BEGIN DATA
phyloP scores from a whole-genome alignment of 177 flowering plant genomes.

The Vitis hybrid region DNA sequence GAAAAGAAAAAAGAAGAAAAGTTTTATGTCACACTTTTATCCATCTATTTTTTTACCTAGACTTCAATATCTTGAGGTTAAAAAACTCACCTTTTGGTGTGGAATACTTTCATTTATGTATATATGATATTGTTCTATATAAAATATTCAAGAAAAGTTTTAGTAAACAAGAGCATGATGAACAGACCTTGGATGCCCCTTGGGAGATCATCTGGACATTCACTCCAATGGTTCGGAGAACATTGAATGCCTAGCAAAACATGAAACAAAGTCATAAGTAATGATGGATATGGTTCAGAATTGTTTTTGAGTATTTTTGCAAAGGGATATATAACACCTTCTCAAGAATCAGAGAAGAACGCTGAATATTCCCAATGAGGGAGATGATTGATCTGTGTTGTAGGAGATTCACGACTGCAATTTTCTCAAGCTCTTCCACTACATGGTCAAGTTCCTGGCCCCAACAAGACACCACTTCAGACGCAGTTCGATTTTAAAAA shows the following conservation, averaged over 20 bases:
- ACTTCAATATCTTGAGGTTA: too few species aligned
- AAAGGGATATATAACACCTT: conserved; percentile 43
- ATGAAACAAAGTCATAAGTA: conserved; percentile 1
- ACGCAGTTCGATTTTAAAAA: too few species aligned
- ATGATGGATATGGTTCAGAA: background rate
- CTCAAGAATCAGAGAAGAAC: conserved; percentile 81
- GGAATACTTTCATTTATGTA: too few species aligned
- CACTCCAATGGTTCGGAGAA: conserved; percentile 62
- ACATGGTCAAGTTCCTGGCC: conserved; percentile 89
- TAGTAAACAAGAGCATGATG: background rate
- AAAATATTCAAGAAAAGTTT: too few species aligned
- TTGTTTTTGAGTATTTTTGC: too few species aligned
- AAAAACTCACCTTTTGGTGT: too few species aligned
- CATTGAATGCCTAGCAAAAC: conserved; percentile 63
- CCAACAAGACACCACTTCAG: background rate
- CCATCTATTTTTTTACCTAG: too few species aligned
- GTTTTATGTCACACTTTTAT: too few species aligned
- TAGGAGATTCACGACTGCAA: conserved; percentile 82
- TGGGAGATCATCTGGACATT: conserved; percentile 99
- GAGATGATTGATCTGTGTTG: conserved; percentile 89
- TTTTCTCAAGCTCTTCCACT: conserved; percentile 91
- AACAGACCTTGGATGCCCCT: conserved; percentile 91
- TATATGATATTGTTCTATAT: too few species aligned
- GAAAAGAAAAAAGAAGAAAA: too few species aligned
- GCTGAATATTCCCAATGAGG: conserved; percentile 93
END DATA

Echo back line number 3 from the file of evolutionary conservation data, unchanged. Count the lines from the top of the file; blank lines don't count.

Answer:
- ACTTCAATATCTTGAGGTTA: too few species aligned